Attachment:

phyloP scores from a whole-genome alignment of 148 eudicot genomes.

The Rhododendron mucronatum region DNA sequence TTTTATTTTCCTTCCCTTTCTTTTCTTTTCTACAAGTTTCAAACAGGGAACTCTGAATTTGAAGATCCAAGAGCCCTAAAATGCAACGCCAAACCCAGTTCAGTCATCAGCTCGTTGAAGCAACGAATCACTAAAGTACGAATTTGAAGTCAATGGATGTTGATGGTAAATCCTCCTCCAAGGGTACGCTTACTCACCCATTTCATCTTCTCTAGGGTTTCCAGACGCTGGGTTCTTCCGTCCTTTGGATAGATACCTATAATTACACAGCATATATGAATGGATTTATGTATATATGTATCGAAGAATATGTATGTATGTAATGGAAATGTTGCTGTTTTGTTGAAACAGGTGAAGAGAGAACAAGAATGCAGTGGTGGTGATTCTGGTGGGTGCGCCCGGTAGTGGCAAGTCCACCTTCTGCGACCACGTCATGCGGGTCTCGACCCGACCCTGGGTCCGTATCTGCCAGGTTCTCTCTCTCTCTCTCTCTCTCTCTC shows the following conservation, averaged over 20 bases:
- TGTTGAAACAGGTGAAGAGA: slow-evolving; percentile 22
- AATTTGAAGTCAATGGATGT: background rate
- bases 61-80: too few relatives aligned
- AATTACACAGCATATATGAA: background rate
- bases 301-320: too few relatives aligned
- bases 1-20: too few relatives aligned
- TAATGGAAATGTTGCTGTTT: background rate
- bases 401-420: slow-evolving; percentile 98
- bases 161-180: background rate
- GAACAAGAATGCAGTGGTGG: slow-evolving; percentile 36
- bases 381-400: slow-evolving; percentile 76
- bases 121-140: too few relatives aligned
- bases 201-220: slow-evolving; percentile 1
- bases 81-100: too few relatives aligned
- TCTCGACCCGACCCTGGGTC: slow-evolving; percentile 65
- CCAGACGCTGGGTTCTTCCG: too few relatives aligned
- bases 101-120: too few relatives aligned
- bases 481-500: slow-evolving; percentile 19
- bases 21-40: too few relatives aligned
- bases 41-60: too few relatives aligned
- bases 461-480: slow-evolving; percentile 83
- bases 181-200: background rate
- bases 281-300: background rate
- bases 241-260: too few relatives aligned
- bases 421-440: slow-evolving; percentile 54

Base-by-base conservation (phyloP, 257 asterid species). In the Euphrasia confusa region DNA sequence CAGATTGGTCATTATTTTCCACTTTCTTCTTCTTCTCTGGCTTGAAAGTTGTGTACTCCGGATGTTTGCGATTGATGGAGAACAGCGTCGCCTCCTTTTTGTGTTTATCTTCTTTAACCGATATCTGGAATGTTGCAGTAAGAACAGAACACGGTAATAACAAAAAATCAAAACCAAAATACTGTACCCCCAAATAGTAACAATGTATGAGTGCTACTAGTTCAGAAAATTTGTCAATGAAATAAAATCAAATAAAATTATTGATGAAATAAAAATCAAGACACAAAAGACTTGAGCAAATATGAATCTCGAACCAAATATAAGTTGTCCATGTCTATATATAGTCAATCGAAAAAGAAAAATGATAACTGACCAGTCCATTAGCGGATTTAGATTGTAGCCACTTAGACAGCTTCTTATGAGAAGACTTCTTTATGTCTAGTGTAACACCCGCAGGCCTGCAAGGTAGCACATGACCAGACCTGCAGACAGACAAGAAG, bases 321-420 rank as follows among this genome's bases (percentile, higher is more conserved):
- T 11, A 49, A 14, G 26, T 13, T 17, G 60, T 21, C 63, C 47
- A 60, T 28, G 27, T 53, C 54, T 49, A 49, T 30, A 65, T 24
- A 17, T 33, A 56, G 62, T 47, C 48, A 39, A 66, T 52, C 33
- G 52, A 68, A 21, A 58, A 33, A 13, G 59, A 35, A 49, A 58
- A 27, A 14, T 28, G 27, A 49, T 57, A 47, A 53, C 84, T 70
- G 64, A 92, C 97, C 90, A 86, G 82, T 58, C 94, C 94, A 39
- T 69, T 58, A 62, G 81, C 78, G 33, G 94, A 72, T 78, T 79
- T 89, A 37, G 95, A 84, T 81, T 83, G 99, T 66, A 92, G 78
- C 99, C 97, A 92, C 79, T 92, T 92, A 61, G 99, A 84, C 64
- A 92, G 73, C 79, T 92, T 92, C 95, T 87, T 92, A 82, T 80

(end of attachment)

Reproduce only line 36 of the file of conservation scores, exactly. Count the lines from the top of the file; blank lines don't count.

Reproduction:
- T 89, A 37, G 95, A 84, T 81, T 83, G 99, T 66, A 92, G 78